Female tech should be female-oriented – The Bull & Bear

The highlight of every romantic comedy, the basis of every joke so lovingly released by moms in Facebook groups, a woman’s lingering questioning is always: “I just feel like you don’t listen to me enough.” And we’re right, sure, but ridiculed by thinking that our calls to want to be heard are just typical of a whiny woman. In any innovation, the progress of women seems to lag behind men: in medical research especially, women have been unable to test the drugs due to supposed complications with the female body that would hamper results. Innovation was created for men, and because women couldn’t fit into that mold, we can’t settle for the benefits of modern medical technology.

Indeed, the rise of fem-tech startups may indicate a desire to create the most eye-catching and newsworthy commodification rather than a technology that can truly benefit women, especially those who are marginalized in society. due to insufficient health care.

Another trope that we like to make fun of is the PMS woman. The one with the pints of ice cream spread out on the counter, the pajamas, the tears of stained mascara and so much bottle rage. For an emotional woman, “it’s always that time of the month.” Yet, distracted by all of these bloated generalizations, the reality is that menstruation is much more orderly than many realize. To be in a time when an application can predict a period, until the first and the last day, is extremely revealing. Feminine technology, abbreviated femtech, refers to software and general technology intended to meet feminine hygiene and biological needs. Seeing where this technology can take us is especially exciting, given the trend that women are never listened to. The good part is that we may not need to be listened to at all: if women are the backbone of this growing industry – which has the potential to tap into the 500 billion dollars per year in women’s medical expenses –– there is no need for pressure to fit into some kind of mold. Turning away from a history of male bias in medical trials, we can see that a clear demand is being met for the first time. Period and ovulation trackers and predictors dramatically change the way of life, allowing for life-changing differences, whether it’s booking an enjoyable vacation or welcoming the birth of a long-awaited child afterwards. years of inability to conceive.

The rise of femtech is an indication of the growth of women in entrepreneurship and technology, as well as a reflection of the progress made in educating young girls about their own well-being. Women of childbearing age today probably grew up in an era when the ability to research symptoms or questions focused on women’s health was indeed a possibility. Coming from this context, from this infinitesimal point where we let a drop of the internet puncture the wellness space, we are witnessing an explosion of resources, guides, trackers and even general monitors for women’s health.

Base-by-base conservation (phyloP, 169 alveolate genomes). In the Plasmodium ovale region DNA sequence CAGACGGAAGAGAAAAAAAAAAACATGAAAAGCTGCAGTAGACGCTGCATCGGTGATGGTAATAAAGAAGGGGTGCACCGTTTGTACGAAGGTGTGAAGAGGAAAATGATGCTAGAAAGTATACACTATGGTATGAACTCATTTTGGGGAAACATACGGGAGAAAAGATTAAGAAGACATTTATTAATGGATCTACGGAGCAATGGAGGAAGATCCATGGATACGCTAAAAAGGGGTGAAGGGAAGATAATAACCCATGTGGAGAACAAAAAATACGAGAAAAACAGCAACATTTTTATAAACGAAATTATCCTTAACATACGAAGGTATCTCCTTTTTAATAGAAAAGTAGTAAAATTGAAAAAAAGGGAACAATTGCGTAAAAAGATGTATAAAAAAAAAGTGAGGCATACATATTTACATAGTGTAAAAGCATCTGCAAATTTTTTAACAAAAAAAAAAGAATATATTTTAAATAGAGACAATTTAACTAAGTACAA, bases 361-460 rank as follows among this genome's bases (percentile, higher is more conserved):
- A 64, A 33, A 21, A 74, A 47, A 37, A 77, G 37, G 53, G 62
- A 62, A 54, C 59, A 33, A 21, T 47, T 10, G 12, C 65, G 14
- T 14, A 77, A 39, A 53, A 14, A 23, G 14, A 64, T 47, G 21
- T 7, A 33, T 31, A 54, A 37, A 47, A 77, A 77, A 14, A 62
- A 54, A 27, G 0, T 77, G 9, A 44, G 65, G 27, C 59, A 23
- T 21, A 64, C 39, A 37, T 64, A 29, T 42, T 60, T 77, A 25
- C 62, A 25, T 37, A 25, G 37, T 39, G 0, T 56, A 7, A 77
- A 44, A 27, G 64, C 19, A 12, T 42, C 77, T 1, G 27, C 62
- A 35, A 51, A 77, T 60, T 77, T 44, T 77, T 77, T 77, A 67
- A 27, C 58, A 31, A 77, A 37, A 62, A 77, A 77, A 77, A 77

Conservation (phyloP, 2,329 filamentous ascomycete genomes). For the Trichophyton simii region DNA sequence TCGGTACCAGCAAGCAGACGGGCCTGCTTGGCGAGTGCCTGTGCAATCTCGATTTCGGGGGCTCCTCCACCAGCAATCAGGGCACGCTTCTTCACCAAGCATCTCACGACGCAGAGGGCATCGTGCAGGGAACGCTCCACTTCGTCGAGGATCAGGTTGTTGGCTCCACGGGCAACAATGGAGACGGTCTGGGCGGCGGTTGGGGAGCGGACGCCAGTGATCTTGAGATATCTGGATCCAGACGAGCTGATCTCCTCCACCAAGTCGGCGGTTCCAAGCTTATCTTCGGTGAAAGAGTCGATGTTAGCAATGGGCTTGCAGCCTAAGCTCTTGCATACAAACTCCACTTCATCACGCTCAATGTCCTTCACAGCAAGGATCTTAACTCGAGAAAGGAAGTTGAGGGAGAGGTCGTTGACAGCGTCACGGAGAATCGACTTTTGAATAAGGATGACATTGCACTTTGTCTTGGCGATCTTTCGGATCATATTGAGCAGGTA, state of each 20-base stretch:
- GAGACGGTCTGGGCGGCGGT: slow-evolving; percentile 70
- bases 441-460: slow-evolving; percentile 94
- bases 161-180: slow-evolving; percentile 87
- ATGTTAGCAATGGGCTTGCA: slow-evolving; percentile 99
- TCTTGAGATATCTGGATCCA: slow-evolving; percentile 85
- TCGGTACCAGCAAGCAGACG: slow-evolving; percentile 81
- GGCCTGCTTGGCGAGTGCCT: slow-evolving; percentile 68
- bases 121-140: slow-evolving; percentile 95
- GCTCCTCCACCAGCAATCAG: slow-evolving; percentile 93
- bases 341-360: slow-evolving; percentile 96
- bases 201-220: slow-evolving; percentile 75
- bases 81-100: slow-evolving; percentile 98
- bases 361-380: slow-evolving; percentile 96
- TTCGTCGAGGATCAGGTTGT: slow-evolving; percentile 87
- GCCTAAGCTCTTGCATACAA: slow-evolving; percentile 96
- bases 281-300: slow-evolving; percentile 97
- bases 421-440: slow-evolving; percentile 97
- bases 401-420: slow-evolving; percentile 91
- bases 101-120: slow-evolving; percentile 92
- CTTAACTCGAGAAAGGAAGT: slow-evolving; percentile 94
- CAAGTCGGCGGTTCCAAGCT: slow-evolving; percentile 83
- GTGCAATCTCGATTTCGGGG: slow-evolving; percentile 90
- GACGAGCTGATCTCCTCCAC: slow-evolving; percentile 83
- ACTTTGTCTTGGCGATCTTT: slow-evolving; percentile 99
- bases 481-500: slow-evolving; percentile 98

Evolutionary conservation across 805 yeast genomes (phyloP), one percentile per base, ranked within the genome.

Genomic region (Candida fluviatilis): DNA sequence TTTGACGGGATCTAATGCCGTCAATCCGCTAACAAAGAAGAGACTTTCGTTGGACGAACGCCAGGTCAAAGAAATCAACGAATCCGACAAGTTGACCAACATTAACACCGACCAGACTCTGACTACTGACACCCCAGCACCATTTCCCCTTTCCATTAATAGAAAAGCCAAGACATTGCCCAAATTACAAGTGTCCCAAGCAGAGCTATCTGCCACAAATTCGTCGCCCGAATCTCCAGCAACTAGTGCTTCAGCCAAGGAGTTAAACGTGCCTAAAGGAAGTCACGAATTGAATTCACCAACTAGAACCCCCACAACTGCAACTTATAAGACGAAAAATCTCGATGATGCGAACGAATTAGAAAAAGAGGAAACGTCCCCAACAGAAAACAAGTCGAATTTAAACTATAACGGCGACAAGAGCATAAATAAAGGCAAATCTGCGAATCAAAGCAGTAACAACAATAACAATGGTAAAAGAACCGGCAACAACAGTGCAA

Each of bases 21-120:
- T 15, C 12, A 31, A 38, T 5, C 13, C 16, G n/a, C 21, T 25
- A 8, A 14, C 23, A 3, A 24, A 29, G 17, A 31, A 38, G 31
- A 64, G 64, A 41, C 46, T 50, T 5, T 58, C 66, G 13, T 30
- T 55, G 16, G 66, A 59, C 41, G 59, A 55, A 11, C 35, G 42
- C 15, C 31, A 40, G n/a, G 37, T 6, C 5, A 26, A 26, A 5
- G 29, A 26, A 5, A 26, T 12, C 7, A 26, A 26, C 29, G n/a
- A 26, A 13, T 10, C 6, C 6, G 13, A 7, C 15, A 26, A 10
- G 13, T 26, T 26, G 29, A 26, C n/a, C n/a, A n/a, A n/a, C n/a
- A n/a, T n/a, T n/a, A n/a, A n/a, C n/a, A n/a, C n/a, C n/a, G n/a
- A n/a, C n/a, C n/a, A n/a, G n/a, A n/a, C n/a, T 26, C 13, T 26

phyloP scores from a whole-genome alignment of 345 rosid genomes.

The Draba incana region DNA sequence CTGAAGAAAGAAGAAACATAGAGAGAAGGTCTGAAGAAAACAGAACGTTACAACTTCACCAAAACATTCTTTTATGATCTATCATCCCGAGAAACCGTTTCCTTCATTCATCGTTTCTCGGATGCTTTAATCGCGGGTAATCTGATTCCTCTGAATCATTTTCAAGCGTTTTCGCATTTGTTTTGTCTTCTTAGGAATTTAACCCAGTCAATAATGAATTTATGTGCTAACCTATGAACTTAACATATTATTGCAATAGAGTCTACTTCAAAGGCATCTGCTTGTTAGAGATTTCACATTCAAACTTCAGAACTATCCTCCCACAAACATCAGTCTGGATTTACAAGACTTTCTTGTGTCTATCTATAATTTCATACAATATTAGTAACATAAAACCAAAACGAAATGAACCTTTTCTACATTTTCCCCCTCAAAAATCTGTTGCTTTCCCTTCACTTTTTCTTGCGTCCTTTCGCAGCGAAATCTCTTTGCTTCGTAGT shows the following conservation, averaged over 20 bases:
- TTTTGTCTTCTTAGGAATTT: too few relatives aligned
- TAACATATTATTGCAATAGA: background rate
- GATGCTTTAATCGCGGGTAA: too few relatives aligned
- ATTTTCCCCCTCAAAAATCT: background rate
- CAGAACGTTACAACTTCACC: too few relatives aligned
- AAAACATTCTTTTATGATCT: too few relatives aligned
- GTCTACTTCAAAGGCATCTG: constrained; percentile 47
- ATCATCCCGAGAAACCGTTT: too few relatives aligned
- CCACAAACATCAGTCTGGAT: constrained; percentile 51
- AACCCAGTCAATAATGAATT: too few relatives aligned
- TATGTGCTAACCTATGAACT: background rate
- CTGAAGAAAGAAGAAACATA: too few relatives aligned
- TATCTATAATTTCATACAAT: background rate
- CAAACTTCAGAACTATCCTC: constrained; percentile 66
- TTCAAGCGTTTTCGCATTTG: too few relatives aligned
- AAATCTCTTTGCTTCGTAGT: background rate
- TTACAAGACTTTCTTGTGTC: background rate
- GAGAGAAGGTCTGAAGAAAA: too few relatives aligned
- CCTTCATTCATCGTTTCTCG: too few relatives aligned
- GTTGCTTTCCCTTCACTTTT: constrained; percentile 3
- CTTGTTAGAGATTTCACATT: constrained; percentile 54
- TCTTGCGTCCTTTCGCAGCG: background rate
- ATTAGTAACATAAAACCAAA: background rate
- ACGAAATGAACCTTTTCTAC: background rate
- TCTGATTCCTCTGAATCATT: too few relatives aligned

While women are the backbone of this growing industry –– which has the potential to tap into the 500 billion dollars per year in women’s medical expenses –– there is no need for pressure to fit into some kind of mold.

While we’re finally heard, the question is why do we only get flashy stuff (yes, there’s no better word than ‘stuff’ here) like than CBD infused tampons and rose quartz vagina eggs? Is there really a demand for these products, or are they just a shiny gimmick to distract our attention from the medical stigma against women?

Analogous to the boom in makeup marketing, for example, where a demand for new trends is created by male dominated beauty conglomerates instead of being meet, the femtech space is vulnerable to male influence –– and in more alarming terms –– unavoidable. Femtech startups are new, exciting and indeed very “girlboss”, as stated in the $ 1.3 billion investments in the sector last year alone. The figure is expected to be bigger, and not just because of the potential returns that a space for fun women’s clothing can offer, but because these advancements in fem technology are analogous to advancements in women’s health. Of all the funding for R&D in health products and services around the world, women’s health represents only a minority of 4%. It’s not hard to see why –– women are noticeably under-represented in the investor space due to clear systemic barriers to entry. What if you were a woman of color? It is almost impossible. Venture capital firms are still a club of boys, who tend to favor leadership that reflects them, intentional or not. The call for funding a high-tech solution to cervical cancer is not a call or a priority. Often times we see that most of the funding for femtech startups comes from all-female or female-dominated companies which gives power on the one hand but indicates the fact that no everyone listen. Now, as some research places the femtech market at $ 9.4 billion by 2024, seeing those who are driven by profit – not massive leaps in women’s health and well-being – will leave a trail of too many deaf products that have never been in demand. at the beginning.

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